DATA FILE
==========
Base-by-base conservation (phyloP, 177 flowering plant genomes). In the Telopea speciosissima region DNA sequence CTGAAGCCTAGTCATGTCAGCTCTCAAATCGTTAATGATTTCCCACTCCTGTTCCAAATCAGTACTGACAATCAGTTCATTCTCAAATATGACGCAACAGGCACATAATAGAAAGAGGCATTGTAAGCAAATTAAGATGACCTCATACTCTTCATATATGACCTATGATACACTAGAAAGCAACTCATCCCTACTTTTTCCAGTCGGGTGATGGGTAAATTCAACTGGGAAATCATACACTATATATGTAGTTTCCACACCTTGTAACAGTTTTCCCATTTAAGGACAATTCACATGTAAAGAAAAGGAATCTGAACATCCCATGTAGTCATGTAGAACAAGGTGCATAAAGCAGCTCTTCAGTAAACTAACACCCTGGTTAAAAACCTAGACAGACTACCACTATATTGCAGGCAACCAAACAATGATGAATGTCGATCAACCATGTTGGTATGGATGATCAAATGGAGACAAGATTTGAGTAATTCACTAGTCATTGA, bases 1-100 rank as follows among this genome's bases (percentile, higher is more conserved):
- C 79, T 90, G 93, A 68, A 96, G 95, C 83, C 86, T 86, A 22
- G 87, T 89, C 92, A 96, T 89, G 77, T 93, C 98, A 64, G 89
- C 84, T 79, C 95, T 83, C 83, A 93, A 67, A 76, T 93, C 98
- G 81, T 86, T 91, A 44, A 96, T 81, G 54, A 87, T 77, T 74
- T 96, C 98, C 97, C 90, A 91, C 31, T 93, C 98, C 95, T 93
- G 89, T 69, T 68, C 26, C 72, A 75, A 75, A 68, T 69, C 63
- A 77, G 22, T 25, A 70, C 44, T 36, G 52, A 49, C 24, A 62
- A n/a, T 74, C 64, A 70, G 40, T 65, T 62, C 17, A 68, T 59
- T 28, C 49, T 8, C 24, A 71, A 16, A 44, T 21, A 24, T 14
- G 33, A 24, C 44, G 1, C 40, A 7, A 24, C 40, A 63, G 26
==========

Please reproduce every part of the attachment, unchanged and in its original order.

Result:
Base-by-base conservation (phyloP, 177 flowering plant genomes). In the Telopea speciosissima region DNA sequence CTGAAGCCTAGTCATGTCAGCTCTCAAATCGTTAATGATTTCCCACTCCTGTTCCAAATCAGTACTGACAATCAGTTCATTCTCAAATATGACGCAACAGGCACATAATAGAAAGAGGCATTGTAAGCAAATTAAGATGACCTCATACTCTTCATATATGACCTATGATACACTAGAAAGCAACTCATCCCTACTTTTTCCAGTCGGGTGATGGGTAAATTCAACTGGGAAATCATACACTATATATGTAGTTTCCACACCTTGTAACAGTTTTCCCATTTAAGGACAATTCACATGTAAAGAAAAGGAATCTGAACATCCCATGTAGTCATGTAGAACAAGGTGCATAAAGCAGCTCTTCAGTAAACTAACACCCTGGTTAAAAACCTAGACAGACTACCACTATATTGCAGGCAACCAAACAATGATGAATGTCGATCAACCATGTTGGTATGGATGATCAAATGGAGACAAGATTTGAGTAATTCACTAGTCATTGA, bases 1-100 rank as follows among this genome's bases (percentile, higher is more conserved):
- C 79, T 90, G 93, A 68, A 96, G 95, C 83, C 86, T 86, A 22
- G 87, T 89, C 92, A 96, T 89, G 77, T 93, C 98, A 64, G 89
- C 84, T 79, C 95, T 83, C 83, A 93, A 67, A 76, T 93, C 98
- G 81, T 86, T 91, A 44, A 96, T 81, G 54, A 87, T 77, T 74
- T 96, C 98, C 97, C 90, A 91, C 31, T 93, C 98, C 95, T 93
- G 89, T 69, T 68, C 26, C 72, A 75, A 75, A 68, T 69, C 63
- A 77, G 22, T 25, A 70, C 44, T 36, G 52, A 49, C 24, A 62
- A n/a, T 74, C 64, A 70, G 40, T 65, T 62, C 17, A 68, T 59
- T 28, C 49, T 8, C 24, A 71, A 16, A 44, T 21, A 24, T 14
- G 33, A 24, C 44, G 1, C 40, A 7, A 24, C 40, A 63, G 26